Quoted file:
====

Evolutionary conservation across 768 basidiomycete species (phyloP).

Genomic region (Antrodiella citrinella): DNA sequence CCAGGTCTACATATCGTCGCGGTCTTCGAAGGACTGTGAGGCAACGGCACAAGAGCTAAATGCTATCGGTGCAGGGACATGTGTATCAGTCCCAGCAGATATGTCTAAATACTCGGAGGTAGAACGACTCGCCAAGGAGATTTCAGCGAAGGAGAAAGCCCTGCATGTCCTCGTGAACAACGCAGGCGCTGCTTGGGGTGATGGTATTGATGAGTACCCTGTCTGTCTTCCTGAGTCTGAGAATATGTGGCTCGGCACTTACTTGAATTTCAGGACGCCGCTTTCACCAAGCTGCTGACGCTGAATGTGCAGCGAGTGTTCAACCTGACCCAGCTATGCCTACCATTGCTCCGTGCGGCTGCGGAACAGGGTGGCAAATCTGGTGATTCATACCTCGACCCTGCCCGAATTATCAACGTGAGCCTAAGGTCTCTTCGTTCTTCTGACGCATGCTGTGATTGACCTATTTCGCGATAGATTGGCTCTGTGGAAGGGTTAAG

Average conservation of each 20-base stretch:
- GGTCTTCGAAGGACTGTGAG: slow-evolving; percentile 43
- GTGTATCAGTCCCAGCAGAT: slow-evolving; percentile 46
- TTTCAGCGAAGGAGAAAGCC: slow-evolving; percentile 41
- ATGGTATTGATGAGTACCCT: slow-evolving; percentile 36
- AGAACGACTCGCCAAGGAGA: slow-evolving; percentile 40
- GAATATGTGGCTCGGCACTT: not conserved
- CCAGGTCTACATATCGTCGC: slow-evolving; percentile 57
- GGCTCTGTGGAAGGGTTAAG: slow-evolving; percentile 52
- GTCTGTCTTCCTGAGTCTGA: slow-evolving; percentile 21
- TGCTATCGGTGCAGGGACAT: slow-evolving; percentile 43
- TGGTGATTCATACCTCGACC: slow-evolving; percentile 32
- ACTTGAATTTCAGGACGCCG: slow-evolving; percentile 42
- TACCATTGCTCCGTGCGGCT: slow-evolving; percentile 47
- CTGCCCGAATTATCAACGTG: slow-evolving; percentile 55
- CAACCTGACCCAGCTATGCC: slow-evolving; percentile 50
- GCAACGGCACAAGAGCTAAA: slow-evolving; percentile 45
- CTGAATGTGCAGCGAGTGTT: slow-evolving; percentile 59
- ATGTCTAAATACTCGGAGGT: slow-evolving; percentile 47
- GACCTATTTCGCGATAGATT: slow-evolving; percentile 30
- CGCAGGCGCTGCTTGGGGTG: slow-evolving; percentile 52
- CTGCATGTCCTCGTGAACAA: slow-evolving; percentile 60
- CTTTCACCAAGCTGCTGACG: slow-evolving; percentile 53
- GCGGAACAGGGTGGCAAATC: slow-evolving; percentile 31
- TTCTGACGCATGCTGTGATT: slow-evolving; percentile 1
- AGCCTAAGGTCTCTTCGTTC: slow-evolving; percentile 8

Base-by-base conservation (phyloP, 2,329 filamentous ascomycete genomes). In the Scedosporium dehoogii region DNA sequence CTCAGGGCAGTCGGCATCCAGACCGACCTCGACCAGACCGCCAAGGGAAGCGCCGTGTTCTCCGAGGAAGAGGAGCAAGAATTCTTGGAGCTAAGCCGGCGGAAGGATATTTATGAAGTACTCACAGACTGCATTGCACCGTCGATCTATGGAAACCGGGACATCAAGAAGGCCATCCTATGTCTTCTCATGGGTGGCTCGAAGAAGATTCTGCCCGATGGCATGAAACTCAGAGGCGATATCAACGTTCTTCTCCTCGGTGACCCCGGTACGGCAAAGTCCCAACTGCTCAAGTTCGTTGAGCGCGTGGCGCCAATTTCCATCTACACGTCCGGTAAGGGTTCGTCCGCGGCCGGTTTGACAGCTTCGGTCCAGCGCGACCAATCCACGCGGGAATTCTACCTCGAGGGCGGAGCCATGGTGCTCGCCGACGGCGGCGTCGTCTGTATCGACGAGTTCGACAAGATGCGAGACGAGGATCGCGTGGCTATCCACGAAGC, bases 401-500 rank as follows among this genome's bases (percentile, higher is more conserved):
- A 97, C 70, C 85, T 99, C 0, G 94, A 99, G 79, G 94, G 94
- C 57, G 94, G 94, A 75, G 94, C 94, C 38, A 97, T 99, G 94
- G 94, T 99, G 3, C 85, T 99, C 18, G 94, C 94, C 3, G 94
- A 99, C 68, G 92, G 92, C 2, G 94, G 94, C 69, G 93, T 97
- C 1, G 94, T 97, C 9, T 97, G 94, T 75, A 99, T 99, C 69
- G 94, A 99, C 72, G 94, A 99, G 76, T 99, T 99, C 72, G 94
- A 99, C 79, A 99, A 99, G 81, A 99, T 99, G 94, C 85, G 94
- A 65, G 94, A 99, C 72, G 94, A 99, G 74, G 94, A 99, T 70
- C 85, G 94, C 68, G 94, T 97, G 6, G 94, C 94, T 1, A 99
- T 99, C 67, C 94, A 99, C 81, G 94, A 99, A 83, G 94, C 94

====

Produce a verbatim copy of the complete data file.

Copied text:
Evolutionary conservation across 768 basidiomycete species (phyloP).

Genomic region (Antrodiella citrinella): DNA sequence CCAGGTCTACATATCGTCGCGGTCTTCGAAGGACTGTGAGGCAACGGCACAAGAGCTAAATGCTATCGGTGCAGGGACATGTGTATCAGTCCCAGCAGATATGTCTAAATACTCGGAGGTAGAACGACTCGCCAAGGAGATTTCAGCGAAGGAGAAAGCCCTGCATGTCCTCGTGAACAACGCAGGCGCTGCTTGGGGTGATGGTATTGATGAGTACCCTGTCTGTCTTCCTGAGTCTGAGAATATGTGGCTCGGCACTTACTTGAATTTCAGGACGCCGCTTTCACCAAGCTGCTGACGCTGAATGTGCAGCGAGTGTTCAACCTGACCCAGCTATGCCTACCATTGCTCCGTGCGGCTGCGGAACAGGGTGGCAAATCTGGTGATTCATACCTCGACCCTGCCCGAATTATCAACGTGAGCCTAAGGTCTCTTCGTTCTTCTGACGCATGCTGTGATTGACCTATTTCGCGATAGATTGGCTCTGTGGAAGGGTTAAG

Average conservation of each 20-base stretch:
- GGTCTTCGAAGGACTGTGAG: slow-evolving; percentile 43
- GTGTATCAGTCCCAGCAGAT: slow-evolving; percentile 46
- TTTCAGCGAAGGAGAAAGCC: slow-evolving; percentile 41
- ATGGTATTGATGAGTACCCT: slow-evolving; percentile 36
- AGAACGACTCGCCAAGGAGA: slow-evolving; percentile 40
- GAATATGTGGCTCGGCACTT: not conserved
- CCAGGTCTACATATCGTCGC: slow-evolving; percentile 57
- GGCTCTGTGGAAGGGTTAAG: slow-evolving; percentile 52
- GTCTGTCTTCCTGAGTCTGA: slow-evolving; percentile 21
- TGCTATCGGTGCAGGGACAT: slow-evolving; percentile 43
- TGGTGATTCATACCTCGACC: slow-evolving; percentile 32
- ACTTGAATTTCAGGACGCCG: slow-evolving; percentile 42
- TACCATTGCTCCGTGCGGCT: slow-evolving; percentile 47
- CTGCCCGAATTATCAACGTG: slow-evolving; percentile 55
- CAACCTGACCCAGCTATGCC: slow-evolving; percentile 50
- GCAACGGCACAAGAGCTAAA: slow-evolving; percentile 45
- CTGAATGTGCAGCGAGTGTT: slow-evolving; percentile 59
- ATGTCTAAATACTCGGAGGT: slow-evolving; percentile 47
- GACCTATTTCGCGATAGATT: slow-evolving; percentile 30
- CGCAGGCGCTGCTTGGGGTG: slow-evolving; percentile 52
- CTGCATGTCCTCGTGAACAA: slow-evolving; percentile 60
- CTTTCACCAAGCTGCTGACG: slow-evolving; percentile 53
- GCGGAACAGGGTGGCAAATC: slow-evolving; percentile 31
- TTCTGACGCATGCTGTGATT: slow-evolving; percentile 1
- AGCCTAAGGTCTCTTCGTTC: slow-evolving; percentile 8

Base-by-base conservation (phyloP, 2,329 filamentous ascomycete genomes). In the Scedosporium dehoogii region DNA sequence CTCAGGGCAGTCGGCATCCAGACCGACCTCGACCAGACCGCCAAGGGAAGCGCCGTGTTCTCCGAGGAAGAGGAGCAAGAATTCTTGGAGCTAAGCCGGCGGAAGGATATTTATGAAGTACTCACAGACTGCATTGCACCGTCGATCTATGGAAACCGGGACATCAAGAAGGCCATCCTATGTCTTCTCATGGGTGGCTCGAAGAAGATTCTGCCCGATGGCATGAAACTCAGAGGCGATATCAACGTTCTTCTCCTCGGTGACCCCGGTACGGCAAAGTCCCAACTGCTCAAGTTCGTTGAGCGCGTGGCGCCAATTTCCATCTACACGTCCGGTAAGGGTTCGTCCGCGGCCGGTTTGACAGCTTCGGTCCAGCGCGACCAATCCACGCGGGAATTCTACCTCGAGGGCGGAGCCATGGTGCTCGCCGACGGCGGCGTCGTCTGTATCGACGAGTTCGACAAGATGCGAGACGAGGATCGCGTGGCTATCCACGAAGC, bases 401-500 rank as follows among this genome's bases (percentile, higher is more conserved):
- A 97, C 70, C 85, T 99, C 0, G 94, A 99, G 79, G 94, G 94
- C 57, G 94, G 94, A 75, G 94, C 94, C 38, A 97, T 99, G 94
- G 94, T 99, G 3, C 85, T 99, C 18, G 94, C 94, C 3, G 94
- A 99, C 68, G 92, G 92, C 2, G 94, G 94, C 69, G 93, T 97
- C 1, G 94, T 97, C 9, T 97, G 94, T 75, A 99, T 99, C 69
- G 94, A 99, C 72, G 94, A 99, G 76, T 99, T 99, C 72, G 94
- A 99, C 79, A 99, A 99, G 81, A 99, T 99, G 94, C 85, G 94
- A 65, G 94, A 99, C 72, G 94, A 99, G 74, G 94, A 99, T 70
- C 85, G 94, C 68, G 94, T 97, G 6, G 94, C 94, T 1, A 99
- T 99, C 67, C 94, A 99, C 81, G 94, A 99, A 83, G 94, C 94